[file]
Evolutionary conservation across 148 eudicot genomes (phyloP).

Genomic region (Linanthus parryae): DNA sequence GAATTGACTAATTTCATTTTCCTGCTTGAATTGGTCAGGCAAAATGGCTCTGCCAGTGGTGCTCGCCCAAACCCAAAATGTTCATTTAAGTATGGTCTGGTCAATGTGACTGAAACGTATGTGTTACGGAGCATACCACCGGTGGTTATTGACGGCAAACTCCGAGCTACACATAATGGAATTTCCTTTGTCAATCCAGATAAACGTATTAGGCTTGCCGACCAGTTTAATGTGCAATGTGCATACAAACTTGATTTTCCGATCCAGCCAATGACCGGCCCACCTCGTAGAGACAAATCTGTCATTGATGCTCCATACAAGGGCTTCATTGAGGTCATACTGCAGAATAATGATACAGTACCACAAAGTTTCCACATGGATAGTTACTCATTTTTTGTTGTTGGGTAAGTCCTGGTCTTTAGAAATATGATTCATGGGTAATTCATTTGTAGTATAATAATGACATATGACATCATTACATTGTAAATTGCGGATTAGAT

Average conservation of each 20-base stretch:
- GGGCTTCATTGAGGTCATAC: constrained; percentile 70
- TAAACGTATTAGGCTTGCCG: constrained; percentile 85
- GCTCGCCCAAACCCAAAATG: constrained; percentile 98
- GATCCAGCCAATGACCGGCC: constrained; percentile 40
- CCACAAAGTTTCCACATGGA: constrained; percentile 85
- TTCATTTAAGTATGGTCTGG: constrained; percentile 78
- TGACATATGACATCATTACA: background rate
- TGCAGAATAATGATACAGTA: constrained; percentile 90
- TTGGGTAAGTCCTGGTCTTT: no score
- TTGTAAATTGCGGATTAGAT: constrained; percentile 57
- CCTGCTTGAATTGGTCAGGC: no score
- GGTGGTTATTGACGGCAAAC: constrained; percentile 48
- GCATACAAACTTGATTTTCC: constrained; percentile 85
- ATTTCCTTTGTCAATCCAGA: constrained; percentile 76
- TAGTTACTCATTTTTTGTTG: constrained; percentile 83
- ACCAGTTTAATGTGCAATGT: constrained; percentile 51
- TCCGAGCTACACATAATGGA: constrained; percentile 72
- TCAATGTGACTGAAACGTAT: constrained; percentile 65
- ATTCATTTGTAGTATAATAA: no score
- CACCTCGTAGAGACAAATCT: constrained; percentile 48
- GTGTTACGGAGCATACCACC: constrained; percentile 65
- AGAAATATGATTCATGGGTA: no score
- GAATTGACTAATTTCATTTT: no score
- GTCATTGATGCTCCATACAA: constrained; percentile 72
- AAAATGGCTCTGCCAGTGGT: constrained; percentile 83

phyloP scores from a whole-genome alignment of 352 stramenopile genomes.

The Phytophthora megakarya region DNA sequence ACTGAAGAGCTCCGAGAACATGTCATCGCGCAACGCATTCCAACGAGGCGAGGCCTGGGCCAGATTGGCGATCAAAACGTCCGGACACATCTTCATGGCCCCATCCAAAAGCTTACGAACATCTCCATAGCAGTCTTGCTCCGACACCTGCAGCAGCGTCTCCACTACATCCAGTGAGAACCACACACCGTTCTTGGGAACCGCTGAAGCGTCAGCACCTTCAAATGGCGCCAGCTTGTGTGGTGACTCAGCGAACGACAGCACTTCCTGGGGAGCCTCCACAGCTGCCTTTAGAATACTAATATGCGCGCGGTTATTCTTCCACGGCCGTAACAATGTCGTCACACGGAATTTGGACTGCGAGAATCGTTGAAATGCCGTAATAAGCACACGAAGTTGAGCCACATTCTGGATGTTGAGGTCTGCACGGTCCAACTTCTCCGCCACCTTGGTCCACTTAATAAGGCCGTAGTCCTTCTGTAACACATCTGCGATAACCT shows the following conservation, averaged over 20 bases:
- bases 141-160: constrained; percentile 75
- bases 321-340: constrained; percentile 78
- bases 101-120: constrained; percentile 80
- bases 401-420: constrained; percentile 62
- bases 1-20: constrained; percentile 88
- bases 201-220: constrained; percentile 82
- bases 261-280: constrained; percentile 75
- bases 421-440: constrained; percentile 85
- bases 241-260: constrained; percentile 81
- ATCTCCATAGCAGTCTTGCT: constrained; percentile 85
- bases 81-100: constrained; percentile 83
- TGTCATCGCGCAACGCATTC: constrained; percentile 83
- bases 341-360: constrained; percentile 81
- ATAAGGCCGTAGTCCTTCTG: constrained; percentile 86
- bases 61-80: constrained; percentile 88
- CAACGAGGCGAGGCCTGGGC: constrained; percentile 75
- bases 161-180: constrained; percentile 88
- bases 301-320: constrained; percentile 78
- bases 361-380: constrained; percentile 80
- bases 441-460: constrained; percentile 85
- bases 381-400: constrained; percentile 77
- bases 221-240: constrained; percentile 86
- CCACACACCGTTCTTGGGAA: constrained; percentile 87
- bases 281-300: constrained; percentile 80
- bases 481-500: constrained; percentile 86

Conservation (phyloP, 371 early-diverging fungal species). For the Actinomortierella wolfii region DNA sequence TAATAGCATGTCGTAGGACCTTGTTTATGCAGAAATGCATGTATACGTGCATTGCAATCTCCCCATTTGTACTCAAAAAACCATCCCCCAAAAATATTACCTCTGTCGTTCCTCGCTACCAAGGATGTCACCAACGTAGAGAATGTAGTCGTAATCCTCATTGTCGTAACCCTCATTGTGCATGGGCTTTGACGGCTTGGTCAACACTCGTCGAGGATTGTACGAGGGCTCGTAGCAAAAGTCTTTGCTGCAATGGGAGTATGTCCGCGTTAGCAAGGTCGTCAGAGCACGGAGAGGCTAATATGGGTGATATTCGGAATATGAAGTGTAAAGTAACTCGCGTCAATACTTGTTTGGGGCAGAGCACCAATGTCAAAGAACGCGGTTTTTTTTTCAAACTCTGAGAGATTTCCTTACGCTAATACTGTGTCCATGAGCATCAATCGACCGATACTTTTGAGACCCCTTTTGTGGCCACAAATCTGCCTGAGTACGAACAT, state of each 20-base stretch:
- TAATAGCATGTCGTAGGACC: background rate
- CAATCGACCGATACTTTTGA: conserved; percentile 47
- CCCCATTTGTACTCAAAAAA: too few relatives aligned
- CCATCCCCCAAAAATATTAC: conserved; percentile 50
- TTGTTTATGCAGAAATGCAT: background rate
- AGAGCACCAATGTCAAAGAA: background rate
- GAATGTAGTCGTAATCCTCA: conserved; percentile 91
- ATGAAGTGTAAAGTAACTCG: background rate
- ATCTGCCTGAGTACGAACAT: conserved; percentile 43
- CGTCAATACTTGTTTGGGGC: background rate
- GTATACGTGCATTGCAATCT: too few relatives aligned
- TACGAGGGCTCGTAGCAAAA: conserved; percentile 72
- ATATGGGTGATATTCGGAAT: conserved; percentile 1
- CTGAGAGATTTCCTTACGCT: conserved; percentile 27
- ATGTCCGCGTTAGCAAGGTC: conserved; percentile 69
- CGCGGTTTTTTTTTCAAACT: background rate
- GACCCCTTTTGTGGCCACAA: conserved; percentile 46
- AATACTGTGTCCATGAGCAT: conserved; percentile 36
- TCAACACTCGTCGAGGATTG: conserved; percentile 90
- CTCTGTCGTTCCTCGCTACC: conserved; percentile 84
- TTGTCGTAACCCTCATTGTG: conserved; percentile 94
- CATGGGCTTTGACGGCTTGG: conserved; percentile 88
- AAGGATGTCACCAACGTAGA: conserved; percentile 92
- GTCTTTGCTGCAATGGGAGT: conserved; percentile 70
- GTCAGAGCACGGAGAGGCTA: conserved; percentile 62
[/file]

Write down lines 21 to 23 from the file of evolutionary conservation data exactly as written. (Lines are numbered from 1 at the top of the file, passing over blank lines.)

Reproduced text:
- TCAATGTGACTGAAACGTAT: constrained; percentile 65
- ATTCATTTGTAGTATAATAA: no score
- CACCTCGTAGAGACAAATCT: constrained; percentile 48